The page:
You can make reports as simple or complex as you like. Most reports, like the one shown earlier, require a basic structure with only a few nodes. The real power of Panther lies in the properties that you can set on individual nodes and widgets. For example, you can prevent page breaks within groups by setting the appropriate group node's
Keep on Page property to
Yes, or specify a widget to output subtotals simply by setting its
Value Source properties.
For the basics of using the report layout window, refer to Chapter 2, "Introducing Report Layout," and for the structure window, refer to Chapter 3, "Introducing Report Structure."
The report wizard is the easiest tool for creating reports. Reports created with the wizard rely on the transaction manager to fetch their data. The report wizard automatically creates the necessary widgets, links, and table views.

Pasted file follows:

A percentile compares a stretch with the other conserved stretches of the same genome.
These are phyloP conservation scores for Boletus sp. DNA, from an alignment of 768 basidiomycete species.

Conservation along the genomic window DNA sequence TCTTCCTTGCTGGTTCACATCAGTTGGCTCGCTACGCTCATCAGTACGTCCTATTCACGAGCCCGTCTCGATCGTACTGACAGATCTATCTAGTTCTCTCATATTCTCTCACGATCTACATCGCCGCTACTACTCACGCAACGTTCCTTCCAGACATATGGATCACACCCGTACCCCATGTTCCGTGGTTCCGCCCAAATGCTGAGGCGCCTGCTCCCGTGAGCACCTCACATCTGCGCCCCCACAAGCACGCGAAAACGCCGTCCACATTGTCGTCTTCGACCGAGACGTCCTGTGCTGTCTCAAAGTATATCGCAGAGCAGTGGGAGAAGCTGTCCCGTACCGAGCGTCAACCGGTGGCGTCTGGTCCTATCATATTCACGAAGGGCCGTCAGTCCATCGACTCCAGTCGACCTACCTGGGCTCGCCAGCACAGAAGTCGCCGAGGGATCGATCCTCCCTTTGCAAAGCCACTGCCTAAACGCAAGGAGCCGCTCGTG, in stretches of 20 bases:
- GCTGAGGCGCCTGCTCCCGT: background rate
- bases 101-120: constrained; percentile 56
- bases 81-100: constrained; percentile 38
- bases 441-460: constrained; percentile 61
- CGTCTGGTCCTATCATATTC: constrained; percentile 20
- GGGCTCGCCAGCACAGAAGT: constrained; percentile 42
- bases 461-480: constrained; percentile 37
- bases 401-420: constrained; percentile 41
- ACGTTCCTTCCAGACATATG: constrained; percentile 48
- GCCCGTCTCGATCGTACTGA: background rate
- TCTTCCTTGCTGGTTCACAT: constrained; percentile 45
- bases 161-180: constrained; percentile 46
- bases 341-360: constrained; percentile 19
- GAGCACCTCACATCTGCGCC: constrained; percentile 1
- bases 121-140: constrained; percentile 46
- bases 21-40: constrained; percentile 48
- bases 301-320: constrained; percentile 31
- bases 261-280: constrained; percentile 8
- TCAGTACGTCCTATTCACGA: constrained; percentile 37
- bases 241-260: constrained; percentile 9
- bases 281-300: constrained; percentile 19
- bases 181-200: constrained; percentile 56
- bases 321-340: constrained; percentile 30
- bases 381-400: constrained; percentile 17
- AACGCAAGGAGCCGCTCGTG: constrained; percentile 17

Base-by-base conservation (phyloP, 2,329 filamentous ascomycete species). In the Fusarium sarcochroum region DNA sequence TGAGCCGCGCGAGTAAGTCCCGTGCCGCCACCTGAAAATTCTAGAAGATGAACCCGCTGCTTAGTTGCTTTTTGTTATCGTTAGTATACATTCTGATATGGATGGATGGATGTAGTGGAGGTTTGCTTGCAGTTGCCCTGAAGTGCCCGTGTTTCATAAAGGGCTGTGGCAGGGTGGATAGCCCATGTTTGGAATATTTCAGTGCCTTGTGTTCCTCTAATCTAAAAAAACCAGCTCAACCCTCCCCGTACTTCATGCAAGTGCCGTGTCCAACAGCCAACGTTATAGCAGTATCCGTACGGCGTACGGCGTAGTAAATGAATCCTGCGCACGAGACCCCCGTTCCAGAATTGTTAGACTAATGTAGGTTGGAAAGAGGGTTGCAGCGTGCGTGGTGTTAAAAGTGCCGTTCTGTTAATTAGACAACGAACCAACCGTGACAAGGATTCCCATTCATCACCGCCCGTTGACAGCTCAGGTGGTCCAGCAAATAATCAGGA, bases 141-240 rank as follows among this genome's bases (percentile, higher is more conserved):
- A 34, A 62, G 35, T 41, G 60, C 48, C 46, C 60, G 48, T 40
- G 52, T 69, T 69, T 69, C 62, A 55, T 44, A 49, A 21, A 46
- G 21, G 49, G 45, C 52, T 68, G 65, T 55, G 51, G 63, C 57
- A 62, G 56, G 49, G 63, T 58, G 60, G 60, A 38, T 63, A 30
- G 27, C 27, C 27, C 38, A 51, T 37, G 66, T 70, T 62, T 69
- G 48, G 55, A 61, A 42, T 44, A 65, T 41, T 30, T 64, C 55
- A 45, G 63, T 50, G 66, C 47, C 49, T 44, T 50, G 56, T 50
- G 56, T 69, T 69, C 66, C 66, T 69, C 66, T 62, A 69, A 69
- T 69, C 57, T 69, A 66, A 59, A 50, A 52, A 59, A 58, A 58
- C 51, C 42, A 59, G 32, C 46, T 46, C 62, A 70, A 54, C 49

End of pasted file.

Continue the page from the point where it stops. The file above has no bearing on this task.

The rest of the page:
You can easily modify reports after creating them with the wizard.
Refer to Chapter 5, "Report Wizard," in Using the Editors for an introduction to the report wizard. For more information on the transaction manager, start with Chapter 31, "Building a Transaction Manager Screen," in Application Development Guide.
Reports that get their output from a database can take advantage of Panther's transaction manager to generate the appropriate SQL. Alternatively, you can write your own SQL statements. In either case, Panther's database drivers interpret the SQL and fetch the data you want.